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Have you ever used any of these words to describe your mouth; cotton mouth, dry mouth, parched, or even Sahara desert? You’re not alone! Dry mouth is common for many adults and 20% of elderly people. The clinical term for dry mouth is xerostomia, but we’ll call it “dry mouth”. It’s not a disease but a side effect of an underlying condition or the treatment of that condition. Not only is it uncomfortable but it can also interfere with your speech and swallowing,  it causes bad breath, makes wearing dentures difficult, and can worsen your oral hygiene by lowering the pH in your mouth and increasing bacterial growth. What many patients don’t realize is that prolonged dry mouth can cause severe tooth decay.

The most common culprit for dry mouth is medications. According to RDHmag.com, the types of medications most likely to create the symptoms of dry mouth include antidepressants and antianxiety drugs, antihypertensives, antihistamines and decongestants, some analgesics, antidiarrheal medications, muscle relaxants, and drugs that treat urinary incontinence and Parkinson’s disease. The website www.drymouth.info provides list of medications associated with dry mouth.

Another common cause is head and neck radiation therapy. Systemic diseases can cause dry mouth including autoimmune diseases (particularly Sjogren’s and lupus), poorly-controlled diabetes, hyperthyroidism, Parkinson’s, and 60% of bone marrow transplant recipients.

So you’re probably asking what you can do about it? Here’s a list treatment options to help moisten the mouth and protect the teeth against decay.

  • If possible, change the medication that’s causing the dry mouth
  • Sipping water or melting ice in the mouth (don’t chew on ice!)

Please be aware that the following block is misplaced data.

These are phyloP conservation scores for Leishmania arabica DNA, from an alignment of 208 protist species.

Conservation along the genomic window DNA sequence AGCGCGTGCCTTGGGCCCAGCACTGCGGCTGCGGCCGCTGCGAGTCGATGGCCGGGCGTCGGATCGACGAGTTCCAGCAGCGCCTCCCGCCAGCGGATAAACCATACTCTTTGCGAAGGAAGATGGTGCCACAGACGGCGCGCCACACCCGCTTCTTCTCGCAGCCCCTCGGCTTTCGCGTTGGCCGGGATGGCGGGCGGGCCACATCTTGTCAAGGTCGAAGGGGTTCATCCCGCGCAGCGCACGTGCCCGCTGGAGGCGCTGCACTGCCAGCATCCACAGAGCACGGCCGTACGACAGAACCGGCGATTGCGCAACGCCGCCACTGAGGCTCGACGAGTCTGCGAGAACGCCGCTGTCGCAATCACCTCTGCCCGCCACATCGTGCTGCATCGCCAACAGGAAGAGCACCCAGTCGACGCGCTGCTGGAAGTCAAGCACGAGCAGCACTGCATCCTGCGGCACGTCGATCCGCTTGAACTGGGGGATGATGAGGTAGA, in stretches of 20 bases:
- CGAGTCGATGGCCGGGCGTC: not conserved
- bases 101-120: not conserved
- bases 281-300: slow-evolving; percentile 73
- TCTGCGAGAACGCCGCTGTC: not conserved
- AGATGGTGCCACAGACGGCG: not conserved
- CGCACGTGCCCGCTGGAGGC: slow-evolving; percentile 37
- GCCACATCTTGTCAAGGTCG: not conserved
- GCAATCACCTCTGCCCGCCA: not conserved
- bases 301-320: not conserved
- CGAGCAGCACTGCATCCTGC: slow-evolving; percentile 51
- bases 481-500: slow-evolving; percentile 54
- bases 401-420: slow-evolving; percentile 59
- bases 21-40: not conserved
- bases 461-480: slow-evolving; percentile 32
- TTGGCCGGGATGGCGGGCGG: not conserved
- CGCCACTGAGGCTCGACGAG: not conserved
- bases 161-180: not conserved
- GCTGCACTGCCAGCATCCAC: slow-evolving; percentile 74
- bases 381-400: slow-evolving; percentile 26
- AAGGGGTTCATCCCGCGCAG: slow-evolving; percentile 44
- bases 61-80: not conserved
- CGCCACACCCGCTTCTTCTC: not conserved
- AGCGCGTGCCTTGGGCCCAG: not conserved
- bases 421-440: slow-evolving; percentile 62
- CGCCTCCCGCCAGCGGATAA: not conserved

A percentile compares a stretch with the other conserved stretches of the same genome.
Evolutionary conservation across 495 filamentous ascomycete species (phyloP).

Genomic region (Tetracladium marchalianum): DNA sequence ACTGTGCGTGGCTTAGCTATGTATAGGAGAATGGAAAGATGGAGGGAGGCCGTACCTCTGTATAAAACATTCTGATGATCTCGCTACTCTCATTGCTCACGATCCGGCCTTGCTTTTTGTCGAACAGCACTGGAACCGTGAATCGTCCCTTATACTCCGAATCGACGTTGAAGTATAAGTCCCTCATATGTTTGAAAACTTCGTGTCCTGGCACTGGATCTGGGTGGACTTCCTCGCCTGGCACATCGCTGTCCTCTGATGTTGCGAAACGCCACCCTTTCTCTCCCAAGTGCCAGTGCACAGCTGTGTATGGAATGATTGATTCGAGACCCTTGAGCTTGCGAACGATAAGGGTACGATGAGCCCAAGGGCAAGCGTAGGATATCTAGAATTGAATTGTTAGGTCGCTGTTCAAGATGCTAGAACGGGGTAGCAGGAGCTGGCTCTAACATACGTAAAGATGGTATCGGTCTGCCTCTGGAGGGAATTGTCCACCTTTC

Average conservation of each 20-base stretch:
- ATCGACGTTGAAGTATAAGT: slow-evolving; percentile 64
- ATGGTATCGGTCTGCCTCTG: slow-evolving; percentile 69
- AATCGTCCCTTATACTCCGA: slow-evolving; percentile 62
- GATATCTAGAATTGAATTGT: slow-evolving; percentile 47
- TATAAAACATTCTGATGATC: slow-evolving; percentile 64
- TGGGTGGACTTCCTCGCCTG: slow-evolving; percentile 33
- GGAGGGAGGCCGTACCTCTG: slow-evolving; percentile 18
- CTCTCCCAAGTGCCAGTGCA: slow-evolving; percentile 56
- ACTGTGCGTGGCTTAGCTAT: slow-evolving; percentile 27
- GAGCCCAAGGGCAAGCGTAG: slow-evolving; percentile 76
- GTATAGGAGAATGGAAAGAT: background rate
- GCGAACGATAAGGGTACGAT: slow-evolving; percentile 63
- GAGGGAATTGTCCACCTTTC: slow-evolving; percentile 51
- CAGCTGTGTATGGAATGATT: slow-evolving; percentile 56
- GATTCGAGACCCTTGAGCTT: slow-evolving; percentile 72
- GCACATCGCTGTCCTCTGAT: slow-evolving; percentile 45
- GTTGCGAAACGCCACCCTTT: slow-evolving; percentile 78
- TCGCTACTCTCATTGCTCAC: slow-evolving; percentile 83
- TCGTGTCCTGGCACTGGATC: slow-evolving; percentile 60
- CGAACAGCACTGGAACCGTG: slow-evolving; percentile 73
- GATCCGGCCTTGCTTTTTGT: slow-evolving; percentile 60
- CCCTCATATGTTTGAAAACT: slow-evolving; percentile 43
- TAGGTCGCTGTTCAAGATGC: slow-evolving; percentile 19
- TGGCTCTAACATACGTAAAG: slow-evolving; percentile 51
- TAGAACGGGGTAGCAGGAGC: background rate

• Prescription fluoride toothpaste such as Fluoridex or Prevident
  • Biotene and ACT Dry mouth rinses
  • Avoid using products containing the drying agent SLS (Sodium Laurel Sulfate) Sensodyne does not contain SLS and is a great toothpaste.
  • OTC fluoride or xylitol mouth rinses (ACT Dry Mouth Mouthwash)
  • Regular use of xylitol products (first listed ingredient) that stimulate salivary flow and discourage decay causing bacteria (Spry and Ice breakers gum)
  • Gels that neutralize oral pH such as Biotene gel.
  • Application of vitamin E-containing ointment to dry lips
  • For many of our Gilbert dental patients we make customized fluoride trays for use with remineralizing agents such as MI Paste.

I was shopping at Wal-Mart last week in Gilbert and thought I’d share a photo of the products that we recommend to our Gilbert patients.

 

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The Biotene and ACT dry mouth rinses are great products and many of our Gilbert patients prefer to use them. Biotene’s dry mouth gel or spray is great to apply on the insides of your cheeks and gums prior to bedtime to reduce that dry mouth discomfort which often disrupts sleep. ACT has recently started making a dry mouth lozenge as well.

If you feel like you’re experiencing dry mouth, our team at Dr Sheldon Sullivan’s Gilbert office can recommend the best product for you. Call today for your appointment 480-405-1007.